Tuesday, October 11, 2011

Groundhog Day

Have you ever watched the movie, "Groundhog Day"? In the movie, Bill Murray plays the part of a weatherman who finds himself repeating Groundhog Day over and over again. He follows the same actions and has the same conversations. Sometimes when I am having a conversation with Dad I feel like I am caught in some sort of time warp, just like in the movie.

Today Dad called me about 'the letter'. This is a letter that his lawyer sent to his ex-wife's lawyer almost a week ago. Dad wanted to know if I had seen 'the letter':

"Yes, Dad, I've seen the letter. The lawyer sent me an email with a copy of the letter."


"But this isn't the same letter. It's missing something," Dad states as he is apparently looking at the letter.


"What is it missing, Dad?"


"There used to be a chart with some prices and I don't see that now. All I see is the letter. "


After getting on Dad's computer via screen sharing....


"OK, Dad, this is 'the letter', I say as I swirl the cursor around the letter that was already displayed on the screen.


"Yes, I see the letter. But where is the chart?"


"The chart is a separate document. If we go back to your email from the lawyer," I say, as I am showing him on his computer, "you can see the documents he sent to her lawyer. Here's the letter," I say as I circle the cursor around the .pdf file, "here's the chart." I again circle the cursor around the .pdf file for the chart.


"Oh, yes. I see. Thank you. So, the chart is a different document?"


"Yes, Dad."


"OK. I got it," states Dad.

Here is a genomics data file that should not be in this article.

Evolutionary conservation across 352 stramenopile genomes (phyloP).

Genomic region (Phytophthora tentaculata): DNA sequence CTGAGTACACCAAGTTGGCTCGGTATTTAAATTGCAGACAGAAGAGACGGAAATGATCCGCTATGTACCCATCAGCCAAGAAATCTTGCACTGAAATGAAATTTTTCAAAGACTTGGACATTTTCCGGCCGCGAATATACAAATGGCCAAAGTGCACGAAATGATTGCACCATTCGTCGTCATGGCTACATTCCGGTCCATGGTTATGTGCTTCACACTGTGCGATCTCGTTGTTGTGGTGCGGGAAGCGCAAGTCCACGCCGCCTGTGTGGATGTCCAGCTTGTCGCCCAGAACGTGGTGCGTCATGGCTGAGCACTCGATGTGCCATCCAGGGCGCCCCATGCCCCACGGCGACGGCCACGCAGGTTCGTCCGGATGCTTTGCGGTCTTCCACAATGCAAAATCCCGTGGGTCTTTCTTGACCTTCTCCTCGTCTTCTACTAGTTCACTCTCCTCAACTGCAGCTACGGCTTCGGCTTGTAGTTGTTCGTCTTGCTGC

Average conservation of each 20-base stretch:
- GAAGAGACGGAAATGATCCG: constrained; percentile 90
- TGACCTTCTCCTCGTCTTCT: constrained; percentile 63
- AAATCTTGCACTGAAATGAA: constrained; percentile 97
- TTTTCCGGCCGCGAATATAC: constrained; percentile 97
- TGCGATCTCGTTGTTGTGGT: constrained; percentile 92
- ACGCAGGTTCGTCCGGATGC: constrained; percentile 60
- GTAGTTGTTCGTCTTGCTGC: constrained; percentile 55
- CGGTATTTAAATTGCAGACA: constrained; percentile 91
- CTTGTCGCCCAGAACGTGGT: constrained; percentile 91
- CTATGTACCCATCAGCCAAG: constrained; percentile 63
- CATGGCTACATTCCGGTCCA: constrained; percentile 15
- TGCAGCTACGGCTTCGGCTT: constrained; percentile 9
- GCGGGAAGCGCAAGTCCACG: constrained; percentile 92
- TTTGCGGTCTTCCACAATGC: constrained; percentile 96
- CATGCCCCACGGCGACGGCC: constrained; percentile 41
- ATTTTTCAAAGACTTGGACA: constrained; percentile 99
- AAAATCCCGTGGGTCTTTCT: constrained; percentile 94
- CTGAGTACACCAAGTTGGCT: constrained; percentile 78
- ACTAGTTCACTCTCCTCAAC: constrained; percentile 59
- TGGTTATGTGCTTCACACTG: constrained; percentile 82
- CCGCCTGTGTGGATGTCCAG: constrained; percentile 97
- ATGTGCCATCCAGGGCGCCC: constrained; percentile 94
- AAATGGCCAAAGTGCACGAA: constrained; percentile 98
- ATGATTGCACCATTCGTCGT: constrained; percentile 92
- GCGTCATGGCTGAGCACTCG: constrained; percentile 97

"But, where is the letter?" asks Dad.


At this point I'm not quite sure what he means by 'where': Where is it physically? Where is it stored on his computer? Whether it has it been sent, and so forth. So after a few questions and some demonstration on the computer, I show him where the letter is filed in his documents and where the letter exists in his email. While we were doing this I clicked the buttons to have the letter printed at his home. I let Dad know that I have printed out the letter so he can have a paper copy. Dad turns to his printer, and happily exclaims, "Oh, yes. Here it is. How did you do that?! This is wonderful."


But then, Dad's voice sounds puzzled.


"But, where is the chart? I don't see the chart that was with the letter."


So we begin the cycle again.
This is very frustrating for me. I have learned to bite my tongue and refrain from saying something like, "I already told you that the chart is a different document!" I have learned to not to show my frustration or even anger in my voice as I direct him to the letter, explain that the chart is a separate document, and so forth. I want to maintain his dignity. He doesn't remember that he has already asked these questions. He doesn't seem to remember my answers. I figure that, through repetition, the important points might stick or through redirection I can focus Dad's attention on something that may have greater relevance to his life.

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